ICCPR Case Digest




Submission: 2014.02.22

View Adopted: 2021.07.19

Igor Postnov v. Belarus

Unlawful involuntary medical confinement of a vocal Belarusan doctor

Substantive Issues
  • Fair hearing
  • Freedom of expression
  • Liberty and security of person
  • Non-discrimination
  • Torture / ill-treatment
Relevant Articles
  • Article 10.1
  • Article 14.1
  • Article 15.2
  • Article 17
  • Article 19
  • Article 2 - OP1
  • Article 2.1
  • Article 2.3
  • Article 26
  • Article 5.2 (b) - OP1
  • Article 7
  • Article 9.1
Full Text


The author of the communication is Igor Postnov, a medical doctor who used to work at a regional clinic of psychiatry and drug abuse treatment in Belarus. He claims that, after he published several articles and videos online in which he complained about medical health services and asked the prosecutor’s office to investigate crimes committed by the management of the Vitebsk clinic, he started facing problems with the authorities. By an order of the Vitebsk District Court, a civil court, he was detained in a psychiatric ward in August 2013 despite claiming to be in good health, while the prosecutor claimed that his behavior was “inadequate, with signs of long-lasting psychiatric disorder”. The decision to commit him was adopted in closed hearing.

The author submits that, by placing him in indefinite detention and psychiatric treatment, the State party violated his rights under articles 7 and 10 (1) of the Covenant. The author also submits that, by subjecting him to involuntary confinement and by denying him and his lawyers the right to be present during the court hearings, the State party violated his rights under articles 9 (1) and 14 (1) of the Covenant. By punishing him and placing him in psychiatric detention, and by not letting him use a telephone or correspond with the outside world, the State party violated his rights under article 19 of the Covenant.The author also claims that the State party violated his rights under articles 2 (1) and (3), 15 (2), 17 and 26 of the Covenant.


Regarding the author’s claims under articles 2 (1) and (3), 10 (1), 15 (2), 17 and 26 of the Covenant, in the absence of any further pertinent information on file, the Committee considers that the author has failed to sufficiently substantiate these allegations for the purposes of admissibility. As for the claims under articles 7, 9 (1), 14 (1) and 19 of the Covenant, they have been sufficiently substantiated for the purposes of admissibility.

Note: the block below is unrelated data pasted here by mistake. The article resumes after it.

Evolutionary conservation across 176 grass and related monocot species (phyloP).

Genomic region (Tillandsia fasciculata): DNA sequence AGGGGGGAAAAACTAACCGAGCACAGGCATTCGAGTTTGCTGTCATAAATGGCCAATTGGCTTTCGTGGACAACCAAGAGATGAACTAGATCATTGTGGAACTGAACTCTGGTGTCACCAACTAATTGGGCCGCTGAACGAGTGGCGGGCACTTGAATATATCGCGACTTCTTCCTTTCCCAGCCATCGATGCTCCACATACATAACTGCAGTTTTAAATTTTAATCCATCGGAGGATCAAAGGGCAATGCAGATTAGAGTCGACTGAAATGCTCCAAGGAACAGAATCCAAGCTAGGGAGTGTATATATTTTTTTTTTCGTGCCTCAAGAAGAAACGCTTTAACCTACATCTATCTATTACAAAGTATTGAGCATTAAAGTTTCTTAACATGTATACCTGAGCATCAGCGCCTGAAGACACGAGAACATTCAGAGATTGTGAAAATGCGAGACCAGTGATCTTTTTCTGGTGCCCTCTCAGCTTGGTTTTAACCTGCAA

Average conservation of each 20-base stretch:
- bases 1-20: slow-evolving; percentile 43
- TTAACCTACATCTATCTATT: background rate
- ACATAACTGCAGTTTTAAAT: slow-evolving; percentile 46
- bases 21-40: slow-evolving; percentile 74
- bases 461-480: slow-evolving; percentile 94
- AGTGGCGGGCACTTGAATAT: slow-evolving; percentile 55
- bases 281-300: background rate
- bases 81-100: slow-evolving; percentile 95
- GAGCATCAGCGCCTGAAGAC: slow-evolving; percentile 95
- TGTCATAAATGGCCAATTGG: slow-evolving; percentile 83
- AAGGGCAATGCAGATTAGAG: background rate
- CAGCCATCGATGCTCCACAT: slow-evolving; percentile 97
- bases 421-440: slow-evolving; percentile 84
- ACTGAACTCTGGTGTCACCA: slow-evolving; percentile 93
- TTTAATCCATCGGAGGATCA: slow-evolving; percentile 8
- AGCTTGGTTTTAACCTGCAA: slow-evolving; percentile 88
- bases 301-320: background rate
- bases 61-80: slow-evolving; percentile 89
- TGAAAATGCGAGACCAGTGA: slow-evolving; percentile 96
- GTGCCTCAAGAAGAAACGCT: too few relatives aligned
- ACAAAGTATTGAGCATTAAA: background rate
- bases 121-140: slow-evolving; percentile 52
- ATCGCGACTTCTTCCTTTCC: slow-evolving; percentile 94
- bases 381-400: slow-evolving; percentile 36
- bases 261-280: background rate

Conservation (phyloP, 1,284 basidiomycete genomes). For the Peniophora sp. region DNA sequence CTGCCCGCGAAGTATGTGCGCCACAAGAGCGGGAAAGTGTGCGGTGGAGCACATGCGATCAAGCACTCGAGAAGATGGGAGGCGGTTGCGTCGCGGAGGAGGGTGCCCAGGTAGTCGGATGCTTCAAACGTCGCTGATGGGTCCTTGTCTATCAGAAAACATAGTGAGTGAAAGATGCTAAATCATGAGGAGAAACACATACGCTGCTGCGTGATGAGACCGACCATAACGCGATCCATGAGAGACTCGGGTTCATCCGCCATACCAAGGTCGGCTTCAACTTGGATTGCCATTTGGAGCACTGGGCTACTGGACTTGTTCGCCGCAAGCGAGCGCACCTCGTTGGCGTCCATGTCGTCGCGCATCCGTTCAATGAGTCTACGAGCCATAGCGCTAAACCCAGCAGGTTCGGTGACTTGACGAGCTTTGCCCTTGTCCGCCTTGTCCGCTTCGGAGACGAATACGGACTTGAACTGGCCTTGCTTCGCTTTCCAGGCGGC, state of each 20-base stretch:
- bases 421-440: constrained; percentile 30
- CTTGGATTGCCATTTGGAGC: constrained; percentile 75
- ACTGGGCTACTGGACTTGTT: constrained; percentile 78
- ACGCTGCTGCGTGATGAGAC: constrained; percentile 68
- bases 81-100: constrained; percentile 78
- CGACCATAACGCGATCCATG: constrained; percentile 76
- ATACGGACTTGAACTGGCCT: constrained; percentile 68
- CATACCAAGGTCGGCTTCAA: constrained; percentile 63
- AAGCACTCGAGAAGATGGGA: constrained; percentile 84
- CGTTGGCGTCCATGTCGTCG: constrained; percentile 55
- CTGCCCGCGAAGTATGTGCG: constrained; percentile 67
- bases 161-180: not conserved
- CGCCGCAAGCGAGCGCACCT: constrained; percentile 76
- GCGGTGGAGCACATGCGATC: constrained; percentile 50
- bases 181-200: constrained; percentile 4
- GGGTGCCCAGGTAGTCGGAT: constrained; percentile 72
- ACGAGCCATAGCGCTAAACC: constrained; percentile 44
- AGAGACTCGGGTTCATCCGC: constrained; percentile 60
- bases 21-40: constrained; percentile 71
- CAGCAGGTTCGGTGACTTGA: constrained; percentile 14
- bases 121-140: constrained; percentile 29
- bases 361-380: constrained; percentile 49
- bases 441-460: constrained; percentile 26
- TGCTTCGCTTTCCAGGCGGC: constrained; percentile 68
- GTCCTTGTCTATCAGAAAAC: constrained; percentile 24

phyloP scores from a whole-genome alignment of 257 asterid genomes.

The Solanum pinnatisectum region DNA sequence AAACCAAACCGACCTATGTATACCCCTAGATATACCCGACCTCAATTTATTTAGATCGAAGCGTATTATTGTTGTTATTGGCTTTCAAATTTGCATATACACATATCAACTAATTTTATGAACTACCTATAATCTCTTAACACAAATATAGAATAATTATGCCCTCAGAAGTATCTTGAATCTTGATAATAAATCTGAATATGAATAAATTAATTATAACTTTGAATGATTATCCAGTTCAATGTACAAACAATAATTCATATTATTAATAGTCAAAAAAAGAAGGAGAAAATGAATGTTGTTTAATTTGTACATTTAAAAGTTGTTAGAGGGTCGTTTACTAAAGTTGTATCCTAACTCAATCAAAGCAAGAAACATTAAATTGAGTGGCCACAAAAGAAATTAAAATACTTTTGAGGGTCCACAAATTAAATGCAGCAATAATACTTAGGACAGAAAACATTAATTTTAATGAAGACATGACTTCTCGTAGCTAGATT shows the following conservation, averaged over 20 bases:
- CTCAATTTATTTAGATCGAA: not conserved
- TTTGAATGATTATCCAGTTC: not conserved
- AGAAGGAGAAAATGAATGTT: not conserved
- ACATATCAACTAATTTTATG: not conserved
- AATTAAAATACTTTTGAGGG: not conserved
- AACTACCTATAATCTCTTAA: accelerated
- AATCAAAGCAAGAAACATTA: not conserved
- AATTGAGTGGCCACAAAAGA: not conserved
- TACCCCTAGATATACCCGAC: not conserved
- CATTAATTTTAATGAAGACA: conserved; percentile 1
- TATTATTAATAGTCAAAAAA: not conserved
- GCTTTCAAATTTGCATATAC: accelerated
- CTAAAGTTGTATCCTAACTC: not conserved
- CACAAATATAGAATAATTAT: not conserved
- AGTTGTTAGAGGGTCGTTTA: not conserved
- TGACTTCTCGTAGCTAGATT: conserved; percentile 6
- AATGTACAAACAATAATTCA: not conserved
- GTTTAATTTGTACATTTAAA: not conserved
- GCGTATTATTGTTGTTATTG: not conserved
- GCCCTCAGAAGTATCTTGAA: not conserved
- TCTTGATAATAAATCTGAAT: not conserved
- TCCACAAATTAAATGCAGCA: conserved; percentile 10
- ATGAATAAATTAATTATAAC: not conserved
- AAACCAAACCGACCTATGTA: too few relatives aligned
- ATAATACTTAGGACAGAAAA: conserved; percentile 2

Regarding article 7 of the Covenant, the Committee is of the view that the author’s involuntary hospitalization and subjection to medical treatment against his will amounted to inhuman and degrading treatment or punishment.

The Committee recalls that commitment to and treatment in a psychiatric institution against the will of a patient constitutes a form of deprivation of liberty that falls under the terms of article 9 of the Covenant. The Committee’s jurisprudence setting the principle is A. v. New Zealand (CCPR/C/66/D/754/1997), para. 7.2; and Fijalkowska v. Poland (CCPR/C/84/D/1061/2002), para. 8.2. In this sense, the Committee considers that involuntary hospitalization can only be applied, if at all, as a measure of last resort and for the shortest appropriate period of time, and must be accompanied by adequate procedural and substantive safeguards established by law. The procedures should ensure respect for the views of the individual and should ensure that any representative genuinely represents and defends the wishes and interests of the individual. Thus, the Committee notes that the author was not informed about the time and location of the hearings, nor able to be present during the trial hearings or appeal procedures; he was not allowed to be examined by other medical professionals during the proceedings; and that the order of involuntary confinement was unlimited in time and not subject to periodic review. Hence, the Committee considers that his rights under article 9 were violated.

Concerning article 14 (1), the Committee considers that, based on the purpose, character and severity of the author’s involuntary hospitalization, the guarantees of article 14 (1) of the Covenant apply in this case.  Even though the article generally applies to criminal cases and suits at law, some detention regimes that result in confinement, as in the present case, attempt to bypass the controls imposed by the rules of criminal procedure. Accordingly, the facts as presented by the author amount to a violation of the author’s rights under articles 14 (1). Lastly, the Committee finds that the State party has failed to justify that the restriction of the author’s right to impart information and ideas by his involuntary confinement was necessary and proportionate to the legitimate aim pursued, as set out in article 19 (3) of the Covenant.


The State party is obligated, inter alia, to provide the author with adequate compensation, including reimbursement for any legal costs incurred by him. The State party is also under an obligation to take all steps necessary to prevent similar violations from occurring in the future.


January 19, 2022

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